Company collective agreements and proximity agreements: the Constitutional Court defines the scope of effectiveness

Prepared by Francesca Tironi, Giulia Spalazzi and Marco Bove

The Constitutional Court, with Judgment No. 52 released on 28 March 2023, confirmed that proximity company collective agreements – in the presence of all the requirements set forth by Article 8 of Decree-Law No. 138/2011 – are effective vis-à-vis all those affected by the agreement. Conversely, “ordinary” company collective agreements do not take effect vis-à-vis trade unions and workers who are not signatories to the aforementioned agreements and who disagree with them.

The case that led to the appeal by the Court of Appeal of Naples to the highest constitutional body originated from the judicial dispute started by some workers who had requested the payment of salary differences due to the fact that a proximity collective agreement – signed by the employer with a trade union considered to be the most representative – had led to a worsening of the economic conditions of the workers themselves compared to the NCLA for the sector. Specifically, the workers had argued that they had joined a trade union other than the one that had signed the proximity collective agreement and that they had expressly “denied”, through their trade union, the same agreement.

The Constitutional Court was called upon to rule on the question of constitutionality raised by the Court of Appeal of Naples with reference to Article 8 of Decree-Law No. 138/2011, which regulates the proximity company agreement. In the opinion of the Court of Appeal of Naples, in fact, this provision – by extending the effectiveness of company or proximity contracts to all the workers concerned even if they are not signatories to the agreement or belong to a trade union that is not party to the agreement – would have resulted in the violation of Articles 2 and 39 paragraphs 2 and 4 of the Constitution (violation of the freedom of trade union organization, understood both as the freedom of individual workers to join trade unions and as the freedom of trade unions to organize themselves in order to carry out the function of representing their members).

The Constitutional Court, in declaring inadmissible the question of legitimacy raised by the Court of Appeal of Naples, found that the Court of Naples had not adequately motivated the traceability of the censured case to the legal case of the proximity agreement. Secondly, the Constitutional Court noted that, according to recurring case law, the “ordinary” company collective agreement has effectiveness only tendentially “erga omnes”, not being able to extend its effectiveness also towards workers and trade union associations which, on the occasion of the signing of the agreement itself, are expressly dissenting.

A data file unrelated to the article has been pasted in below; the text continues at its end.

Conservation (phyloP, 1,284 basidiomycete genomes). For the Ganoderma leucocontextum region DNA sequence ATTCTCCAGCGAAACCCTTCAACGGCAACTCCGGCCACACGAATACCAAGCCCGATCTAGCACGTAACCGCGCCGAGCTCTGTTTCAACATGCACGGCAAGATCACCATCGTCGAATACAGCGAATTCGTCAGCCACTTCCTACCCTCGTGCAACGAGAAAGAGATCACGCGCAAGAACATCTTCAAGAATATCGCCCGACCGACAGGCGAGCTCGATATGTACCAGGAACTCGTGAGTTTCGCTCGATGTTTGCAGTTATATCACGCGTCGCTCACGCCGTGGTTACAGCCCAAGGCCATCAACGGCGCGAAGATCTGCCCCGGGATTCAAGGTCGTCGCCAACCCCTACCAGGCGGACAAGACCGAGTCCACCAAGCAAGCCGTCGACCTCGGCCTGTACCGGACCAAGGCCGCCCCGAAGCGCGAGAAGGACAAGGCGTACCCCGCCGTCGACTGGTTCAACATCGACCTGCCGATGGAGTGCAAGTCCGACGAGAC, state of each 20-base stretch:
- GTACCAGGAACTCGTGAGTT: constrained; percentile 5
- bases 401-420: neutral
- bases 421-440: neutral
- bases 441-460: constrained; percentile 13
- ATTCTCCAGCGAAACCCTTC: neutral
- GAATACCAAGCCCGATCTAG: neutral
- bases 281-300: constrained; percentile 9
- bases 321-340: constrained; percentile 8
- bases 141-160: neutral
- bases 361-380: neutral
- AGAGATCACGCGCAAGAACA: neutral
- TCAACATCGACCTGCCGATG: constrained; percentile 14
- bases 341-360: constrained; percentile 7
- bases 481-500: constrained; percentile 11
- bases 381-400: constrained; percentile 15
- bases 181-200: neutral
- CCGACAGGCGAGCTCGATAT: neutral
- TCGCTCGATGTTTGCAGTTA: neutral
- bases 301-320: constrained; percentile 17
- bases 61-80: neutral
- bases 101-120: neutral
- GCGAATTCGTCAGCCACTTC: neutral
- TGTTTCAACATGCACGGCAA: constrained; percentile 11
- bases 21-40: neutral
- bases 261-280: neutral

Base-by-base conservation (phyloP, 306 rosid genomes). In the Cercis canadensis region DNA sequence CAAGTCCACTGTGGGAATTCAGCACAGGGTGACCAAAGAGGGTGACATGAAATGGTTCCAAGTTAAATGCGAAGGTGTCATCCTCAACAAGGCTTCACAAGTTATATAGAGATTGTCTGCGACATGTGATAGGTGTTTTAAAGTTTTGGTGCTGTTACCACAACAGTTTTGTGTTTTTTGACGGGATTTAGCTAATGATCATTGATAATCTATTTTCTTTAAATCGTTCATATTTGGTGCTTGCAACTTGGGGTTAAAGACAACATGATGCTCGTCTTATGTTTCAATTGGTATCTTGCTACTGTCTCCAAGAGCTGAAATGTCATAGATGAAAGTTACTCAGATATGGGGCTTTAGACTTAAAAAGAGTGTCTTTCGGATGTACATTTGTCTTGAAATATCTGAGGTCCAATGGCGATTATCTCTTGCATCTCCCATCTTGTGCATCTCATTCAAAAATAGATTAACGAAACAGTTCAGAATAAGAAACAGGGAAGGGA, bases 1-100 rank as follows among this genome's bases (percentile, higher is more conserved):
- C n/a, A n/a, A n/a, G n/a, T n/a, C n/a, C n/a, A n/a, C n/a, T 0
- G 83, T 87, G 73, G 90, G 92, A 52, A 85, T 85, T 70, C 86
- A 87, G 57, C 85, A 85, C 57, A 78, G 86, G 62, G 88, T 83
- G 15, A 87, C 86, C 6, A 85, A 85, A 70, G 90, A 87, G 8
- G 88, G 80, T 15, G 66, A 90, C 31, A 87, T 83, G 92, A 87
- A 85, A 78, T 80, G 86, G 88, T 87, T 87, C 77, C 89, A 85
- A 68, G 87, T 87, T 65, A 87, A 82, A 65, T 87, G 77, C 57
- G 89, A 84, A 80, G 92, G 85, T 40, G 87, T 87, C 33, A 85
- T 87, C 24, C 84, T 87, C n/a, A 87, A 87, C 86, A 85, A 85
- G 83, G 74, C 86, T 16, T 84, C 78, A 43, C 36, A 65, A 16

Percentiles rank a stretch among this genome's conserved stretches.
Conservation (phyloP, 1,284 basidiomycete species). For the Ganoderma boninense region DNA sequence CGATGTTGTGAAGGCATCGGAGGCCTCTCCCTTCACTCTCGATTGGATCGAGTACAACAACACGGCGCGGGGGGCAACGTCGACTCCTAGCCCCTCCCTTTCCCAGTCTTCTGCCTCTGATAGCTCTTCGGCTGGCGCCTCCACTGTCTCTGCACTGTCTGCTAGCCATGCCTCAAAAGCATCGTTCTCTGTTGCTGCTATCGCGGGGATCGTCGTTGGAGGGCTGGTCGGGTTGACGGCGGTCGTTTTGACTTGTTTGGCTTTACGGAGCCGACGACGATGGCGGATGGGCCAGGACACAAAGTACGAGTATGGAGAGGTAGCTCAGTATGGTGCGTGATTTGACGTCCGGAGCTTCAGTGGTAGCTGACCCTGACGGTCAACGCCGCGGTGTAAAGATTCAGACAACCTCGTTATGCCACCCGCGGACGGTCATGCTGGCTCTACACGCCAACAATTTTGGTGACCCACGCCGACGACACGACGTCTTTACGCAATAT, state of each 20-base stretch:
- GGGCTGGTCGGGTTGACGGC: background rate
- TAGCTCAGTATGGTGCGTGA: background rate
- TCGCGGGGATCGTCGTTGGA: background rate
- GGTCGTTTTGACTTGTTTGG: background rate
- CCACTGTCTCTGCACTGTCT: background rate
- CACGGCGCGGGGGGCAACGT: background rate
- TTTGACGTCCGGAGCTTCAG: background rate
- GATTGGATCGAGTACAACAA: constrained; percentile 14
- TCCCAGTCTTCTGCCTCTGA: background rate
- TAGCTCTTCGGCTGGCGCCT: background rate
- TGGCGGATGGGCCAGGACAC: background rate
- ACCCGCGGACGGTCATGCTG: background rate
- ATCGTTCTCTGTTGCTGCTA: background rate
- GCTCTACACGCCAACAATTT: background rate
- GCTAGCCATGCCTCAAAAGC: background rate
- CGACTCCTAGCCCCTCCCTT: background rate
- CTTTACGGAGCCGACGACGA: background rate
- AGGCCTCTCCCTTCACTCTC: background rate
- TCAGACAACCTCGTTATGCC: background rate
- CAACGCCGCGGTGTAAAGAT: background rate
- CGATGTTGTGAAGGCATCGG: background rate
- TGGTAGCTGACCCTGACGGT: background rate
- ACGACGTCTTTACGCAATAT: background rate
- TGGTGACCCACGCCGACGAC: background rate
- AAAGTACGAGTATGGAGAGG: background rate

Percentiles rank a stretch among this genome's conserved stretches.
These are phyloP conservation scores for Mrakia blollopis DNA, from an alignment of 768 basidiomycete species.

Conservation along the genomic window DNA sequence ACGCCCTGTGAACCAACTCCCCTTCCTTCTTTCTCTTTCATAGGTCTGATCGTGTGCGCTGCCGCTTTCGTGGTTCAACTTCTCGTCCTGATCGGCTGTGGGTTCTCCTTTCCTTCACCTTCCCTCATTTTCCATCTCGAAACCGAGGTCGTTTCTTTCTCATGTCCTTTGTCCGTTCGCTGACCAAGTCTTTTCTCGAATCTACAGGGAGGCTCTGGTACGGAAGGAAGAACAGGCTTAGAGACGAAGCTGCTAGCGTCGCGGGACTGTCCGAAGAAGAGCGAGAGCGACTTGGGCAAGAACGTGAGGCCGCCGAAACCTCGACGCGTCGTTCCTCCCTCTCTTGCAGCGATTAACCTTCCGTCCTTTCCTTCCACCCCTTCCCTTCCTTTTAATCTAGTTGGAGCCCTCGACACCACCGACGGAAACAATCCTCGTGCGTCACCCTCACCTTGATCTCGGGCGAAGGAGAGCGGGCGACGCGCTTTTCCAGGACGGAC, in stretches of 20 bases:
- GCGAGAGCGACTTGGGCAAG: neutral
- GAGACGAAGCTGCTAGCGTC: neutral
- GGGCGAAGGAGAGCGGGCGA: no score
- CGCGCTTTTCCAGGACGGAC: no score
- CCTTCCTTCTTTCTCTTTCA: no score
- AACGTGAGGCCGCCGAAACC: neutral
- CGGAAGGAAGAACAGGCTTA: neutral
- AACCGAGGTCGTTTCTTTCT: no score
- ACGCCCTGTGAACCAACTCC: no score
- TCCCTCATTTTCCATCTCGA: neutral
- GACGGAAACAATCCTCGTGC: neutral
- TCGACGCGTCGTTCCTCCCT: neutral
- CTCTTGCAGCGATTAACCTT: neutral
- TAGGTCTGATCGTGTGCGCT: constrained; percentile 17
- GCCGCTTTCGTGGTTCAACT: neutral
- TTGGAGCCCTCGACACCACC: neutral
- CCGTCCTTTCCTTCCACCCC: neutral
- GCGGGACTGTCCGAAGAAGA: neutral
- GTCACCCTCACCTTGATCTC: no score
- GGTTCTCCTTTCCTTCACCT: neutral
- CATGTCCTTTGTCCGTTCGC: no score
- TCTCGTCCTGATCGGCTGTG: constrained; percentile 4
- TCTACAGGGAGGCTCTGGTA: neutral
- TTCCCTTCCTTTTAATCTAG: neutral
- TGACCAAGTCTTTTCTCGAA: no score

In the Constitutional Court’s opinion, the “ordinary” company collective agreement – which, as mentioned above, only tends to be effective erga omnes – differs from the proximity company agreement, which, by meeting all the specific requirements of Article 8 of Decree-Law No. 138/2011, is effective vis-à-vis all workers.

Specifically, in declaring inadmissible the question of legitimacy raised by the Court of Appeal of Naples, the Constitutional Court accurately referred to Article 8 of Decree-Law No. 138/2011, which, as is known, in order to be effective with respect to all workers, shall: (i) have been signed by workers’ associations that are comparatively more representative at the national or territorial level or by their trade union representatives operating in the company; (ii) be aimed at increasing employment, the quality of employment contracts, the adoption of forms of worker participation, the emersion of irregular employment, increases in competitiveness and wages, the management of company and employment crises, investments and the start-up of new activities; (iii) concern the regulation of matters relating to the organization of work and production with reference to specific sectors listed in paragraph 2.

In the absence of the aforementioned requirements, the agreement is merely an “ordinary” company collective agreement, which is not effective vis-à-vis workers and trade union associations that expressly disagree with it when the agreement is signed.

The Constitutional Court, therefore, taking into account the lack – in the referral order – of a plausible reasoning regarding the circumstance that in the main proceedings there is a dispute regarding a company collective contract of proximity pursuant to art. 8 of Decree-Law No. 138/2011, declared the inadmissibility of the raised questions of constitutionality for incomplete reconstruction of the case.

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Francesca Tironi

PwC TLS Avvocati e Commercialisti